A flight surgeon watched a spaceship climb into a cloudless sky over the Atlantic; Nesbit kept his gaze on the monitor. „Velocity is 2,257 feet per second,” he said. „Altitude 4.3 nautical miles, downrange three nautical miles.” The numbers were all good; At sixty-eight seconds, he reported the next major moment on the list ahead of him. „Engines pounding. Three engines now at 104 percent.”

Ten feet away, at the next row of consoles, astronaut Dick Covey confirmed the change with the shuttle commander: „ChallengerGo throttle up.”

„Roger, throttle up.”

The spacecraft flew for one minute and ten seconds.

Four seconds later, Nesbitt heard a loud pop in his headphones. Beside him, the surgeon watched Challenger Suddenly obscured by a ball of orange and white flame.

„What is that?” she said.

But Nesbitt was staring at his monitors.

„One minute fifteen seconds. Velocity 2,900 feet per second,” he said.

„Altitude nine nautical miles. Downrange distance seven nautical miles.” Then Nesbitt looked up, following the surgeon’s gaze to the television set. Something terrible has happened. No symptoms were seen Challenger, an expanding fireball where it used to be — and the exhaust trajectories of the spacecraft’s two booster rockets, spinning in opposite directions across the sky. His console was no help: the data streams froze. Around him, the other air traffic controllers sat stunned. No one said a word.

Nesbitt knew he had to speak, but he had no information to explain what he was testifying about. His mind raced. He felt his responsibility to the public and the families of the astronauts. He suddenly thought of the attempt on Ronald Reagan’s life nearly five years ago: In the chaos that followed, CBS news anchor Dan Rather announced that White House press secretary James Brady had been killed — and found Brady despite the bullet. In his head, was very much alive. Nesbitt didn’t want to make a mistake like that.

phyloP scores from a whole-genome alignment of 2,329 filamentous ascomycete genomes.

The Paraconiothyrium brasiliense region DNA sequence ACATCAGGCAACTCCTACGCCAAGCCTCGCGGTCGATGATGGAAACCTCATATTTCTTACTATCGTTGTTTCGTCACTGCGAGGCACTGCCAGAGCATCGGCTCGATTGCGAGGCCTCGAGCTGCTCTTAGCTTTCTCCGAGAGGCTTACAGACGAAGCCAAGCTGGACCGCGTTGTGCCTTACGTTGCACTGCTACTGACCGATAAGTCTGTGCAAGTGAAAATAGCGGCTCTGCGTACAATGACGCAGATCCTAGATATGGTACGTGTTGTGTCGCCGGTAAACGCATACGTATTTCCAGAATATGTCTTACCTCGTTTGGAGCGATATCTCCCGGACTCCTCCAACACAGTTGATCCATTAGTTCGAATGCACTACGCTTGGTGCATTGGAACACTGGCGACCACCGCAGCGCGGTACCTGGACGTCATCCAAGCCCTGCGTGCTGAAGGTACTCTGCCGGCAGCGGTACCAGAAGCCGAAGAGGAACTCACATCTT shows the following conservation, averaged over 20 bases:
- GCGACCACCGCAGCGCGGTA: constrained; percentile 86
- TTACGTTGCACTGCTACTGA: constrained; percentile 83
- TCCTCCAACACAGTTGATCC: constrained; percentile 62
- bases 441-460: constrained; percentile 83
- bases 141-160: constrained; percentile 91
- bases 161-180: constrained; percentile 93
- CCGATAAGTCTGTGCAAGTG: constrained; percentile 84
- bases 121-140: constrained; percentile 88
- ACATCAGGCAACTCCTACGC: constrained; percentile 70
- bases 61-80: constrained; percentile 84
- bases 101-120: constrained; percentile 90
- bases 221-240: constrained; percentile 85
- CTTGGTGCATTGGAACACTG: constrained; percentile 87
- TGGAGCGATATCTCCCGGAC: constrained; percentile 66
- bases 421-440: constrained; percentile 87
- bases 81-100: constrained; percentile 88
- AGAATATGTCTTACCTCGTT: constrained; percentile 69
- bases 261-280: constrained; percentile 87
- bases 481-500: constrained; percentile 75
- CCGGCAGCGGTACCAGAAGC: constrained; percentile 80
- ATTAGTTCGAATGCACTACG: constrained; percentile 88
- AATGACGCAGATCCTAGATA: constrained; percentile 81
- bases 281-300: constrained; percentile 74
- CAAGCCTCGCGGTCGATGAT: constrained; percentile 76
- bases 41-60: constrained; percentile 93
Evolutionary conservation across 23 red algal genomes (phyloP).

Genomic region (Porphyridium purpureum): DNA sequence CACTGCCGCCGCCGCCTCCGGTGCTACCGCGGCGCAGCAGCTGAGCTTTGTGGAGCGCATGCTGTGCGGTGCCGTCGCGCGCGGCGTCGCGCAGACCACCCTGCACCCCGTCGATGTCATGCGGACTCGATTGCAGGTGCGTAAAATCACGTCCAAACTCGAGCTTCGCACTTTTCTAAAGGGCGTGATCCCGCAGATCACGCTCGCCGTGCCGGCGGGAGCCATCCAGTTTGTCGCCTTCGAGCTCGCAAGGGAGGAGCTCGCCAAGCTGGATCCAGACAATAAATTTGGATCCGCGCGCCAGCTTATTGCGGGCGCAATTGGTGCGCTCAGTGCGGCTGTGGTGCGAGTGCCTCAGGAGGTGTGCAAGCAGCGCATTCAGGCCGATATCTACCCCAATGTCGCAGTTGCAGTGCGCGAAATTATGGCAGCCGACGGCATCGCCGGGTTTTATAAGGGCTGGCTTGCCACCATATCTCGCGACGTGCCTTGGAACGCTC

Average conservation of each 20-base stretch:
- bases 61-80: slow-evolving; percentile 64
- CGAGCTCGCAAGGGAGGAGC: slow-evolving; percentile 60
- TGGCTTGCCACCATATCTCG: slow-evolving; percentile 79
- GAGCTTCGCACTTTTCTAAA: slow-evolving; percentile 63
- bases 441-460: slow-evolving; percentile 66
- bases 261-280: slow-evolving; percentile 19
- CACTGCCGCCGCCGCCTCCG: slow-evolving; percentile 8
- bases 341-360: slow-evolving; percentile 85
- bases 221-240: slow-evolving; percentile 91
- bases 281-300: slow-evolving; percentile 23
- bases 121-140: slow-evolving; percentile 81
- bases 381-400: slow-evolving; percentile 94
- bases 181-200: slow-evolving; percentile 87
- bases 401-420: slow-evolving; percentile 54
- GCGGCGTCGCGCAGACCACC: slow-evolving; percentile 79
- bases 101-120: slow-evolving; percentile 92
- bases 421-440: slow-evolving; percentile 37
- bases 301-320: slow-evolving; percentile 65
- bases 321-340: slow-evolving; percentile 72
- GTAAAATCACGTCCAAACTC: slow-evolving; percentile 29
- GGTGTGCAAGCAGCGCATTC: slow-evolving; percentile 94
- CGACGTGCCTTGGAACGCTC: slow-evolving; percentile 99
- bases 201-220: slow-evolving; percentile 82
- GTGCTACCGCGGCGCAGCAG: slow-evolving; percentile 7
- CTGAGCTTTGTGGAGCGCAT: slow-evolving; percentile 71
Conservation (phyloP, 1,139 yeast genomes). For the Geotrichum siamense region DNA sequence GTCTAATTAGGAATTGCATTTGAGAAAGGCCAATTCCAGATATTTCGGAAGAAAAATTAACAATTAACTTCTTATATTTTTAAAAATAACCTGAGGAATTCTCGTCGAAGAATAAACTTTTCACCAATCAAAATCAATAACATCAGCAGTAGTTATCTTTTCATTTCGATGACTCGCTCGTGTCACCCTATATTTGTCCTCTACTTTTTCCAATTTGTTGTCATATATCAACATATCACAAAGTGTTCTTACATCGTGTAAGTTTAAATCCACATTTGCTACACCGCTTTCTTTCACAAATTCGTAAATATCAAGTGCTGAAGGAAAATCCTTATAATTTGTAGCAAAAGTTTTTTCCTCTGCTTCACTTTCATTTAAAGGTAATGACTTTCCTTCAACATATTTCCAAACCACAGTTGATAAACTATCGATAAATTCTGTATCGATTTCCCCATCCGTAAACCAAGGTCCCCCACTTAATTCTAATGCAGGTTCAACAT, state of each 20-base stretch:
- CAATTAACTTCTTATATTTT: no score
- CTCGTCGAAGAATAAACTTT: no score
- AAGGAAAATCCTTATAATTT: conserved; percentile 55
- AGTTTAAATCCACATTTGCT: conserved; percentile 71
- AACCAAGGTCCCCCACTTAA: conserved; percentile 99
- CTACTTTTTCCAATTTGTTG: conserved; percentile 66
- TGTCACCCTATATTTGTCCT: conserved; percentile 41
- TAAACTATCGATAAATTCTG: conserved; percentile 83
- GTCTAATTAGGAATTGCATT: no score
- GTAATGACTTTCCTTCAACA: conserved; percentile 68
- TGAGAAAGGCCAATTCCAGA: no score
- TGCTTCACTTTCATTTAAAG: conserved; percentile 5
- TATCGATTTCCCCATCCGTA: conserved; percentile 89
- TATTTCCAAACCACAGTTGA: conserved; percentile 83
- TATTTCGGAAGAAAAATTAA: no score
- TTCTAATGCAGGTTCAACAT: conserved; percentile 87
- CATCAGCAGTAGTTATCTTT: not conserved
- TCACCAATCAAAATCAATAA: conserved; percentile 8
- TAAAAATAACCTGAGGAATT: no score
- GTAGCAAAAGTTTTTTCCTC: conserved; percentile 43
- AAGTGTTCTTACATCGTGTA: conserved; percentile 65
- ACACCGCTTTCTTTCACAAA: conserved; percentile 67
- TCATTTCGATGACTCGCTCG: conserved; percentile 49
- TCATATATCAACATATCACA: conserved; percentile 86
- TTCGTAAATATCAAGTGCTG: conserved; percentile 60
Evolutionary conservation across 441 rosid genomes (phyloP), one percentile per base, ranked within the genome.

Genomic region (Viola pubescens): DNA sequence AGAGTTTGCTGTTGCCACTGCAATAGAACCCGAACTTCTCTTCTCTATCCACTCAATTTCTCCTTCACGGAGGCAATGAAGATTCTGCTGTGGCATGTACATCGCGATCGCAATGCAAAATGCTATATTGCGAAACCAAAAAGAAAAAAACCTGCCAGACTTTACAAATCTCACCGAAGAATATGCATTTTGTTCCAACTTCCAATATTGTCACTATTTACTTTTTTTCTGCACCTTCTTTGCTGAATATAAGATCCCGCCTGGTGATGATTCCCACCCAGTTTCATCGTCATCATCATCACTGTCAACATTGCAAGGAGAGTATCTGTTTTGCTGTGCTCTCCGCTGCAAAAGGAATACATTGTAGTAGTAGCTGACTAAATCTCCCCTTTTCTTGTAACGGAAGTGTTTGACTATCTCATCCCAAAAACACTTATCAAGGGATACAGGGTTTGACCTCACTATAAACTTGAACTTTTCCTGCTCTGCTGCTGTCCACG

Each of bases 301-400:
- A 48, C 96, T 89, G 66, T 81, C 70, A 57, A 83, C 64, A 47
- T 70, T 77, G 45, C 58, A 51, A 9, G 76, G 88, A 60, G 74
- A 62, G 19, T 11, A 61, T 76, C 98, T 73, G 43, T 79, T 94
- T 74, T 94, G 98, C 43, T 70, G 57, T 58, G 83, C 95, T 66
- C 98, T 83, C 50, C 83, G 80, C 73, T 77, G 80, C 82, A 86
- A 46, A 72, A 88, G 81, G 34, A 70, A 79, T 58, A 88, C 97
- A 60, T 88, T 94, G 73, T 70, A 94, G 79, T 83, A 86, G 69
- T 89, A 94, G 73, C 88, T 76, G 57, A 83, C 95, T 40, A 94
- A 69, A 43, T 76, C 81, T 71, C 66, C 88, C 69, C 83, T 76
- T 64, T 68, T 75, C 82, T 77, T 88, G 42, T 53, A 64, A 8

A few minutes of silence lasted for half a minute. An agonized silence enveloped the NASA commentary ring; Eternity of dead air. On the television screen, the cloud floated in the air; Pieces of debris flew towards the sea. The flight director polled his team in vain for answers.

It was forty-one seconds before Steve Nesbitt spoke again.

„The air traffic controllers here are watching the situation very carefully,” he said, his voice flat and emotionless. „Obviously a major malfunction.”


Excerpted from „Challenger: A True Story of Heroism and Disaster on the Edge of Space” by Adam Higginbotham. Published by Avid Reader Press/Simon and Schuster. Copyright © 2024. All rights reserved.